NASA’s Orion spacecraft is set to begin a lunar flyby on November 21
The Orion crew vehicle exceeds expectations on its way to the moon. NASA provided an update on Artemis 1 after the mission successful launch early Wednesday morning. “Orion is performing great so far,” said Vehicle Integration Manager Jim Geffer during a NASA press conference held on Friday. “All systems exceed expectations in terms of performance.”
Artemis 1 aims to confirm that the crew vehicle can safely carry human astronauts to Earth’s natural satellite. The trip marks Orion’s first trip outside our planet’s orbit. In 2014, the spacecraft performed a two-orbit test flight around the Earth. A successful flight would pave the way for a manned mission to the moon and possibly NASA’s first manned lunar landing since Apollo 17 in 1972.
The agency expects Artemis 1 to reach the moon on November 21. At that point, the spacecraft will perform the first of four major engine burns that NASA has planned for the mission. At times, Orion will fly just over 81 miles (130 kilometers) above the lunar surface. “We’re going to go over some of the Apollo landing sites,” said Flight Director Jeff Radigan. Four days later, NASA plans to perform a second burn to put Orion into a distant orbit around the moon before finally setting the spacecraft on a return trajectory to Earth. If all goes according to plan, Orion will land in the Pacific Ocean on December 11.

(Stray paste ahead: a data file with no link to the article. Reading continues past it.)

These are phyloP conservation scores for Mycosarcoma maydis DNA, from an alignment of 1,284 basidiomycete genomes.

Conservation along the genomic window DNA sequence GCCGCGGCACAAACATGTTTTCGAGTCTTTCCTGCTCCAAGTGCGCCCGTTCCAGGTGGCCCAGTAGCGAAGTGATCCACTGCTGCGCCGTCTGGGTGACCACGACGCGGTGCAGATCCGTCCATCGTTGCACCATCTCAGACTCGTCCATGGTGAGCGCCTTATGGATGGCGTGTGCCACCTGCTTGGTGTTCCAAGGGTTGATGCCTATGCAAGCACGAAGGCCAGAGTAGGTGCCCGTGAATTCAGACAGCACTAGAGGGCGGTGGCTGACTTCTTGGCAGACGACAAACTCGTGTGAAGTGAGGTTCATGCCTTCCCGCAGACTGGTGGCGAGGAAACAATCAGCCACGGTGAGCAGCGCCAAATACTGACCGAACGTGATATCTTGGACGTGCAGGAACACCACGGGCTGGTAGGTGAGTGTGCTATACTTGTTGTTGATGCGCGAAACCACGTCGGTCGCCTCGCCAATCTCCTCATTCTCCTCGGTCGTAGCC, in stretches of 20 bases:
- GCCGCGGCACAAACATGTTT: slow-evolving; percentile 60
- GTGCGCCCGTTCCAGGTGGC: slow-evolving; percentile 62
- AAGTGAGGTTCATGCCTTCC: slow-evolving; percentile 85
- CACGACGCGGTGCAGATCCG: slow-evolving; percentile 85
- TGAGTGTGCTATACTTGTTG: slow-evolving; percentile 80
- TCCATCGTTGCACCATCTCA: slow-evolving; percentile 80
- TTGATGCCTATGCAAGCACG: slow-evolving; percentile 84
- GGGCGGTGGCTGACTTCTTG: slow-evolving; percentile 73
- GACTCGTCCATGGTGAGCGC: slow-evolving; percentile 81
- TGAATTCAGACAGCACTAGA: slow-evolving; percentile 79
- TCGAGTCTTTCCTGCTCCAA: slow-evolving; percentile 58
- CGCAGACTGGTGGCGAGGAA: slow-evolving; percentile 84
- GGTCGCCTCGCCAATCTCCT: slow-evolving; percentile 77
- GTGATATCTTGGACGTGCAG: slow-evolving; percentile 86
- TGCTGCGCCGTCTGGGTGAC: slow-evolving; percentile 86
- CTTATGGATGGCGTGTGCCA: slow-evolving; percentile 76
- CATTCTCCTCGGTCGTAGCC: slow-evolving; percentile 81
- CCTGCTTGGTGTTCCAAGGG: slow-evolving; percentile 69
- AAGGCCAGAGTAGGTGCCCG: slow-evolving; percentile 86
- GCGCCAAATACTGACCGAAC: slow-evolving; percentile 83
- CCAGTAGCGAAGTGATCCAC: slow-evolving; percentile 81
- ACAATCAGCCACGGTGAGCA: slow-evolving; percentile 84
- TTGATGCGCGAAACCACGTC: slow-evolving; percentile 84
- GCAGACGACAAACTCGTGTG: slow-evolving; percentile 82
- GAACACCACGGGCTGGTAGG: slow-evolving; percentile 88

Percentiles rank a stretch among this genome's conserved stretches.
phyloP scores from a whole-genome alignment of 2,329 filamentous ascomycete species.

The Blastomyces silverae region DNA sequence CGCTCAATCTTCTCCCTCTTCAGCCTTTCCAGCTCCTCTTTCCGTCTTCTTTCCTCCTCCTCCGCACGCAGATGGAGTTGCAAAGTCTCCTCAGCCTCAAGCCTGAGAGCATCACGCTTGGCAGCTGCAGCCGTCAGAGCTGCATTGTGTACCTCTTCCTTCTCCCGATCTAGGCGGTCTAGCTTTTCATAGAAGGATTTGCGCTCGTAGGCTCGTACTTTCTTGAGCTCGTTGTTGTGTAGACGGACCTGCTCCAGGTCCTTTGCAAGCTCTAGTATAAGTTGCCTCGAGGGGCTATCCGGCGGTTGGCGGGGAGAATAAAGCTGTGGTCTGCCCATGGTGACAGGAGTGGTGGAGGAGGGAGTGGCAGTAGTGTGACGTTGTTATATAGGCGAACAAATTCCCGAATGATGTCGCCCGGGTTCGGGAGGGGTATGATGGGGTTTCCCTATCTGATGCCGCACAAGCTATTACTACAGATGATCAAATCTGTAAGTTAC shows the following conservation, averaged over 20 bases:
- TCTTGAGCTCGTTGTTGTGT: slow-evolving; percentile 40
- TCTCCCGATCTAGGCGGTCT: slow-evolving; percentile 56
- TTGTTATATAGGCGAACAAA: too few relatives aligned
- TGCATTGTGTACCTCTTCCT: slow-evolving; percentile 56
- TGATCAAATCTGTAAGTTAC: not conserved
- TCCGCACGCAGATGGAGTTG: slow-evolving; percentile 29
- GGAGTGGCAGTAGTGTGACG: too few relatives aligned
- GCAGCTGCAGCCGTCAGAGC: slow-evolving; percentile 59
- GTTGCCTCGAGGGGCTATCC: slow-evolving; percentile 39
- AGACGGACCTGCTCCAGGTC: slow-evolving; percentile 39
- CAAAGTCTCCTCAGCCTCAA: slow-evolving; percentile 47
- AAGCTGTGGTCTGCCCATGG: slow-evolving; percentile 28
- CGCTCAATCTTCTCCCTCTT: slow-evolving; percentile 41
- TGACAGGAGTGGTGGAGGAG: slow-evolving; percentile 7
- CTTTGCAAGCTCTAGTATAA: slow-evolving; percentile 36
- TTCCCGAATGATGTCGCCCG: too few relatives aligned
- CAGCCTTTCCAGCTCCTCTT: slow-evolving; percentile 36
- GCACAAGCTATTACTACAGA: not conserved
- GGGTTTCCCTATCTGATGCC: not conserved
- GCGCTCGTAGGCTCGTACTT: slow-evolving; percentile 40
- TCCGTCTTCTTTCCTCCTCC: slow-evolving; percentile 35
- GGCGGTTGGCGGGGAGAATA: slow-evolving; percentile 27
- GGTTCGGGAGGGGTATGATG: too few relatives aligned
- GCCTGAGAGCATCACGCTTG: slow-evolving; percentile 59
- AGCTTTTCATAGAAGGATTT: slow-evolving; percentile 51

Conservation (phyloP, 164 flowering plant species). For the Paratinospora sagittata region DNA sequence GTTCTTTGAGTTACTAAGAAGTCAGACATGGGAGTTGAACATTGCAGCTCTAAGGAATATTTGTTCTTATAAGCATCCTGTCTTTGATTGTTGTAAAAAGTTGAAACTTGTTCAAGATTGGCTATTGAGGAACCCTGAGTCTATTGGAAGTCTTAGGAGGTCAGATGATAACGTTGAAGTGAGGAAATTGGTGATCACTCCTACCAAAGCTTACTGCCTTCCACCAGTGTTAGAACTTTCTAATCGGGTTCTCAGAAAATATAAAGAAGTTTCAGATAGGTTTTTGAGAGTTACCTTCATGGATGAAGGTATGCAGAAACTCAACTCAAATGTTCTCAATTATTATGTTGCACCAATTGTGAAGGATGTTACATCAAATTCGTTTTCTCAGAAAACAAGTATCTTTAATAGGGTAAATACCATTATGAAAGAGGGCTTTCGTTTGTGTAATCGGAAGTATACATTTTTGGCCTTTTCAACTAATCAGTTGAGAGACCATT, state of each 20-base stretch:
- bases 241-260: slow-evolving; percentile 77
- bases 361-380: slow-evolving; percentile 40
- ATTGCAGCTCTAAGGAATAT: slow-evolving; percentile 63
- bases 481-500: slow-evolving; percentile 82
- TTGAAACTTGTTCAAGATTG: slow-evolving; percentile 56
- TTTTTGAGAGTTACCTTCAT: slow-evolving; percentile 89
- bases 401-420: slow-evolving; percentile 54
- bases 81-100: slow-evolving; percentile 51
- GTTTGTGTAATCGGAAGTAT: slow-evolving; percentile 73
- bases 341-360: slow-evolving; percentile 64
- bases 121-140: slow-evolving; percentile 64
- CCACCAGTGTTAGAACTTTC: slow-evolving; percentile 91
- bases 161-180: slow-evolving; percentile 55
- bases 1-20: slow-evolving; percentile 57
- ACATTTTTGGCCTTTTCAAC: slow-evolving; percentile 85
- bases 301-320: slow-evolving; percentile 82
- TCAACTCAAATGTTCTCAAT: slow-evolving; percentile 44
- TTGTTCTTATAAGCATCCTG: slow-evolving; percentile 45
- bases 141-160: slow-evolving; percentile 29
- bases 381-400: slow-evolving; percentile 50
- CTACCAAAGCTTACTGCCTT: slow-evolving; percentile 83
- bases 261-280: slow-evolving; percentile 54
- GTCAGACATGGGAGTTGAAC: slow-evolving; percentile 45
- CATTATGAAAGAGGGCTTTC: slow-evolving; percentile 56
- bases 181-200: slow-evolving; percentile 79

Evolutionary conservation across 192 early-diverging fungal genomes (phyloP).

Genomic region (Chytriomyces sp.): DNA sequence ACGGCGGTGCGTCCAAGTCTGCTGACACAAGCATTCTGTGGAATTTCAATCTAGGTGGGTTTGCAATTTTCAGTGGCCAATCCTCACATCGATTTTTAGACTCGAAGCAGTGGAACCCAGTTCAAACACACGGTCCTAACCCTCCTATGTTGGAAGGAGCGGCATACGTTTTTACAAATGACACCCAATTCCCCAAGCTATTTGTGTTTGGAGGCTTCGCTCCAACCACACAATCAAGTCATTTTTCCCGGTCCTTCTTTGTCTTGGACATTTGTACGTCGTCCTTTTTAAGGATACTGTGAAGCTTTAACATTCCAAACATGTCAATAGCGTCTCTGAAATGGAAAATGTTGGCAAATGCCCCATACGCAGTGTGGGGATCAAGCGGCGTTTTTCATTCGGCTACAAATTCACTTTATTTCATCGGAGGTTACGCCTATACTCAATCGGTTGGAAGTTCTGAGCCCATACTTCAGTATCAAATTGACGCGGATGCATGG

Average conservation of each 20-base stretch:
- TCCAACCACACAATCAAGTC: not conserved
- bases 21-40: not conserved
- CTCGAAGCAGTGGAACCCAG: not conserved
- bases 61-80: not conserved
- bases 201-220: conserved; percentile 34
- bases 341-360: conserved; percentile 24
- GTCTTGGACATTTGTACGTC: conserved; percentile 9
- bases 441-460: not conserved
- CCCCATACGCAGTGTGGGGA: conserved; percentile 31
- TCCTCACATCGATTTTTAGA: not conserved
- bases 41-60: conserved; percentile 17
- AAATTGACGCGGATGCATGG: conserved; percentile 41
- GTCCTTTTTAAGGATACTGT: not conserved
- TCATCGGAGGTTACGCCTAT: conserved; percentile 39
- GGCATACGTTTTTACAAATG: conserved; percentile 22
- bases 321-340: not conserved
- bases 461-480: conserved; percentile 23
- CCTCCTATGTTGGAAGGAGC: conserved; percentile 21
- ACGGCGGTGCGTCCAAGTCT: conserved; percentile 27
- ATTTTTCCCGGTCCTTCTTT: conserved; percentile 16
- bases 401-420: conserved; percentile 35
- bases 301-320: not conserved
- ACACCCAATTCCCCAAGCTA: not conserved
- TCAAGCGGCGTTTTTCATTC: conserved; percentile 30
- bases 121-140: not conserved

Orion’s early successes are welcome after the problems NASA encountered with its Space Launch System heavy-lift rocket. The space agency was forced to repeatedly delay the launch of Artemis 1 due to engine problems, hydrogen fuel leak and hurricane winds. Early Wednesday morning, it appeared the agency would be forced to delay the mission again after the SLS ground team discovered a leak in one of the rocket’s launch tower fuel lines. However, after NASA personnel tightened some bolts, the SLS lifted off, creating a dazzling nighttime display.
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